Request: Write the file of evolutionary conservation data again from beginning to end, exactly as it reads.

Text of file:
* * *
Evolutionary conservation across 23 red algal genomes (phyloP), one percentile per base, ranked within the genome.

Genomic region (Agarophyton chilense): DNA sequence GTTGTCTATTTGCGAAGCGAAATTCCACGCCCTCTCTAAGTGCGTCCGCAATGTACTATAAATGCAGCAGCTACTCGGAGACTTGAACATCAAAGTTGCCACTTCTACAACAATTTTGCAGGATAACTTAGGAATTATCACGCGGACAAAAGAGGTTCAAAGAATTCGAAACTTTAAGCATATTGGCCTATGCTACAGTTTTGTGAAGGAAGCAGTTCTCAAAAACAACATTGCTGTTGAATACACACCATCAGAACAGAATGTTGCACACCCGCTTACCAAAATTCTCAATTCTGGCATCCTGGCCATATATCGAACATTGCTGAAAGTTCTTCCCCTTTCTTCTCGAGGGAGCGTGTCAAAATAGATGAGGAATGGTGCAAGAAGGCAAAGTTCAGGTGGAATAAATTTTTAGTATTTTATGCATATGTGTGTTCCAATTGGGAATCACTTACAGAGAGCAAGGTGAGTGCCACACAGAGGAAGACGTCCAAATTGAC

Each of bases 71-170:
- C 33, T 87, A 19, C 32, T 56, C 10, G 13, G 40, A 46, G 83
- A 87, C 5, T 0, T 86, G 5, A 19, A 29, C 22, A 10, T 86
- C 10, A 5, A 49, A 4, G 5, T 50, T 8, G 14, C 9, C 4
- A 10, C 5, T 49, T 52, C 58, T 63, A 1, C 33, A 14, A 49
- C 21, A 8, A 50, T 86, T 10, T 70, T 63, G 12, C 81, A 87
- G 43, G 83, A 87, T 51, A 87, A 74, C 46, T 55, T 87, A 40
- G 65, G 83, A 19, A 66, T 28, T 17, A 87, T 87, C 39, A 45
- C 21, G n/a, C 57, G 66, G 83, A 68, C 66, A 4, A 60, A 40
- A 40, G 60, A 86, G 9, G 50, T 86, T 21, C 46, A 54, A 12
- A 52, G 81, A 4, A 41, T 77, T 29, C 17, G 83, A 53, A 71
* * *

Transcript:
Evolutionary conservation across 23 red algal genomes (phyloP), one percentile per base, ranked within the genome.

Genomic region (Agarophyton chilense): DNA sequence GTTGTCTATTTGCGAAGCGAAATTCCACGCCCTCTCTAAGTGCGTCCGCAATGTACTATAAATGCAGCAGCTACTCGGAGACTTGAACATCAAAGTTGCCACTTCTACAACAATTTTGCAGGATAACTTAGGAATTATCACGCGGACAAAAGAGGTTCAAAGAATTCGAAACTTTAAGCATATTGGCCTATGCTACAGTTTTGTGAAGGAAGCAGTTCTCAAAAACAACATTGCTGTTGAATACACACCATCAGAACAGAATGTTGCACACCCGCTTACCAAAATTCTCAATTCTGGCATCCTGGCCATATATCGAACATTGCTGAAAGTTCTTCCCCTTTCTTCTCGAGGGAGCGTGTCAAAATAGATGAGGAATGGTGCAAGAAGGCAAAGTTCAGGTGGAATAAATTTTTAGTATTTTATGCATATGTGTGTTCCAATTGGGAATCACTTACAGAGAGCAAGGTGAGTGCCACACAGAGGAAGACGTCCAAATTGAC

Each of bases 71-170:
- C 33, T 87, A 19, C 32, T 56, C 10, G 13, G 40, A 46, G 83
- A 87, C 5, T 0, T 86, G 5, A 19, A 29, C 22, A 10, T 86
- C 10, A 5, A 49, A 4, G 5, T 50, T 8, G 14, C 9, C 4
- A 10, C 5, T 49, T 52, C 58, T 63, A 1, C 33, A 14, A 49
- C 21, A 8, A 50, T 86, T 10, T 70, T 63, G 12, C 81, A 87
- G 43, G 83, A 87, T 51, A 87, A 74, C 46, T 55, T 87, A 40
- G 65, G 83, A 19, A 66, T 28, T 17, A 87, T 87, C 39, A 45
- C 21, G n/a, C 57, G 66, G 83, A 68, C 66, A 4, A 60, A 40
- A 40, G 60, A 86, G 9, G 50, T 86, T 21, C 46, A 54, A 12
- A 52, G 81, A 4, A 41, T 77, T 29, C 17, G 83, A 53, A 71